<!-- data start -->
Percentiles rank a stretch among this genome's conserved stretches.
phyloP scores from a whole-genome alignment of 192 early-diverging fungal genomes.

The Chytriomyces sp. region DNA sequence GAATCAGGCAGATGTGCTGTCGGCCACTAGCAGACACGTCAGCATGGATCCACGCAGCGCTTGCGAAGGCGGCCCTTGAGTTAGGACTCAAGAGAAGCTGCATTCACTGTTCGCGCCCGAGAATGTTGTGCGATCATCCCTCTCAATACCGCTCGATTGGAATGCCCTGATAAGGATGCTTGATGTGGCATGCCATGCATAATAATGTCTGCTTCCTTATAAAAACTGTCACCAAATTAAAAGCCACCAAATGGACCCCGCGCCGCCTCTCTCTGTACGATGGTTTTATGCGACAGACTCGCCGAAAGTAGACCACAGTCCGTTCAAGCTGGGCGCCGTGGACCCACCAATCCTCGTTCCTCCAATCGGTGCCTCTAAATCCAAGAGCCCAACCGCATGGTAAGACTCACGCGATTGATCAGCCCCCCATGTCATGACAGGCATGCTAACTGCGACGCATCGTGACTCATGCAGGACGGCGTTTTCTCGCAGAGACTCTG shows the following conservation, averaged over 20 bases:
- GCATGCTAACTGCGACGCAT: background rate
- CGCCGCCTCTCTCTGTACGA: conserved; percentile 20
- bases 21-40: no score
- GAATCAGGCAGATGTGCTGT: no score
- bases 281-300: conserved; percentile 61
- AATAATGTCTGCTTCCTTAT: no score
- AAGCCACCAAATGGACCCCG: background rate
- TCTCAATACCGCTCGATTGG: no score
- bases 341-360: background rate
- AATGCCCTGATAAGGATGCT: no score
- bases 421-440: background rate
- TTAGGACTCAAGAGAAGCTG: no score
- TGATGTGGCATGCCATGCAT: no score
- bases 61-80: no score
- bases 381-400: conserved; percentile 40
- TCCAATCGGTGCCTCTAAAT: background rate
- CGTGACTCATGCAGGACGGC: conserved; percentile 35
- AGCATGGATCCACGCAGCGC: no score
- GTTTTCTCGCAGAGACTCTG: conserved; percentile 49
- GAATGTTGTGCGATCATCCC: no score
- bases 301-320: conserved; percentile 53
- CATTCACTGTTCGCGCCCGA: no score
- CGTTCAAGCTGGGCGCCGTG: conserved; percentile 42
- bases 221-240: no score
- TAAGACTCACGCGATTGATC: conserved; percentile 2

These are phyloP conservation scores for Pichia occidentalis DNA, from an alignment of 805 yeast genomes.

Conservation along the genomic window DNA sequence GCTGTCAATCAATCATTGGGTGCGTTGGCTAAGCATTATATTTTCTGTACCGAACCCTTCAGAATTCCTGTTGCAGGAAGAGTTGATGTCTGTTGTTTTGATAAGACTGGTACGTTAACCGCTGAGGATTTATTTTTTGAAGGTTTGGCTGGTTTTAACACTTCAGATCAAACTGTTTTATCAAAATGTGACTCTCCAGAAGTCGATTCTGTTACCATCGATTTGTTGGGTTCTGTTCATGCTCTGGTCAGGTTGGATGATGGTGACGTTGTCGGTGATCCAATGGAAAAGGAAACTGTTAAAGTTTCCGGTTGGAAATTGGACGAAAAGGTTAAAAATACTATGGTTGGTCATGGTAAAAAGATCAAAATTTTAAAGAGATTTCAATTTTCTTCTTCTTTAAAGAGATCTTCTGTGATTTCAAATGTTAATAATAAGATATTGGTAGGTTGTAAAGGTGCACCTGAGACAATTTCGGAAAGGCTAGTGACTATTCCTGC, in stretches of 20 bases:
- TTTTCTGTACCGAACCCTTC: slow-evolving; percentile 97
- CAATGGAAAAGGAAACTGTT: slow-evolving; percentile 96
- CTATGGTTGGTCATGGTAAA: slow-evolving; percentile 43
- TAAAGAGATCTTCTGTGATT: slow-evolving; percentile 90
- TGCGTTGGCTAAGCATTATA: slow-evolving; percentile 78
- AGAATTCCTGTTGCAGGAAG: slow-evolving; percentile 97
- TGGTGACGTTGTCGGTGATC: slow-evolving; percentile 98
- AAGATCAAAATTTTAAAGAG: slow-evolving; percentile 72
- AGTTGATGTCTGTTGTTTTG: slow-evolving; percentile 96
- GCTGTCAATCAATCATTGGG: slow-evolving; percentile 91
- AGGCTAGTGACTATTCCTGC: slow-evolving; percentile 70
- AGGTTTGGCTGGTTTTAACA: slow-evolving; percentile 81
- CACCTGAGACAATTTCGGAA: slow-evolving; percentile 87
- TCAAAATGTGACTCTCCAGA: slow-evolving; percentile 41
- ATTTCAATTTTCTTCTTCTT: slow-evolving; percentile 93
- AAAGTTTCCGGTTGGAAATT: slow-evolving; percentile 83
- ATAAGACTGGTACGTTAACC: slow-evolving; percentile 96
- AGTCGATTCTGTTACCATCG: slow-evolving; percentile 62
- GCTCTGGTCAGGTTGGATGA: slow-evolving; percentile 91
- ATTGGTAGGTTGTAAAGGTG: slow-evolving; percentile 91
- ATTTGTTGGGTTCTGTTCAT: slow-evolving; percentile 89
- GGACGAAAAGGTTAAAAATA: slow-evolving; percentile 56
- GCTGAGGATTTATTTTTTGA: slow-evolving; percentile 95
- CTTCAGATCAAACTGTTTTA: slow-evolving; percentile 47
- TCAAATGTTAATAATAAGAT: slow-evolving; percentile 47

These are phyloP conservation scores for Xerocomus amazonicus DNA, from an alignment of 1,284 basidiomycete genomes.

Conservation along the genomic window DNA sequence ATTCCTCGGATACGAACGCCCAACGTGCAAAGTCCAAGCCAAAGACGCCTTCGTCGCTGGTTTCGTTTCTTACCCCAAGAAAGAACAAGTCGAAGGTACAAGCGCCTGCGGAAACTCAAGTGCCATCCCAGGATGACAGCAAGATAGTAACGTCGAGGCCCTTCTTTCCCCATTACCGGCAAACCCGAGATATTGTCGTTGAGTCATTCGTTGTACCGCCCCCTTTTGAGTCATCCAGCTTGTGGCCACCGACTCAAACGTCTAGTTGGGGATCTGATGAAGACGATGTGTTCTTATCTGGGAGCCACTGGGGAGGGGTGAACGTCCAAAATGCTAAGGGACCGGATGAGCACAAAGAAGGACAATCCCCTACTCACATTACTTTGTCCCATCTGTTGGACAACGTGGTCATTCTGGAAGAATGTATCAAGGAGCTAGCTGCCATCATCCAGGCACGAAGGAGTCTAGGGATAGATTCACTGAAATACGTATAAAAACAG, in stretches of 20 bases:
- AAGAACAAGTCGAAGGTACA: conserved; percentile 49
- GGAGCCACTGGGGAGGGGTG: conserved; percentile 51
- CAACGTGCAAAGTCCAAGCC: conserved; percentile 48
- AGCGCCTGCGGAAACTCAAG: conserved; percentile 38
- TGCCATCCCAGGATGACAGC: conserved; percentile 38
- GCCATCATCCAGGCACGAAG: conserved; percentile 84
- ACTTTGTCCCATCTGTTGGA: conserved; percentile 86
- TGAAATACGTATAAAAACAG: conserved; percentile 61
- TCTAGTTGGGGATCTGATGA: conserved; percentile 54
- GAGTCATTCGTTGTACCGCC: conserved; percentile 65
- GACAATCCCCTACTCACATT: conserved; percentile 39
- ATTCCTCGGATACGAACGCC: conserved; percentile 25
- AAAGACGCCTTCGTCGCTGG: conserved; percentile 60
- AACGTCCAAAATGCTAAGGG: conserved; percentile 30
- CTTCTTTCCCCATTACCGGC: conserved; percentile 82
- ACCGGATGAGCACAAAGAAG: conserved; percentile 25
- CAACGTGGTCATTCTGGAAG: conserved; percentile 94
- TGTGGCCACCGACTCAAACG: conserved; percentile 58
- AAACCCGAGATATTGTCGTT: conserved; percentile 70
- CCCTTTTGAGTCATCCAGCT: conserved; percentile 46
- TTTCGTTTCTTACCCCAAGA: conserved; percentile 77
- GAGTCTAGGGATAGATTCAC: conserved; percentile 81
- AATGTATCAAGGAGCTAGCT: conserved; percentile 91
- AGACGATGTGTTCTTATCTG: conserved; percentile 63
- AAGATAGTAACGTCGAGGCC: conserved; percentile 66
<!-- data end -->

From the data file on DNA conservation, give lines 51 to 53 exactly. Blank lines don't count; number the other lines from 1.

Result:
- ATTTGTTGGGTTCTGTTCAT: slow-evolving; percentile 89
- GGACGAAAAGGTTAAAAATA: slow-evolving; percentile 56
- GCTGAGGATTTATTTTTTGA: slow-evolving; percentile 95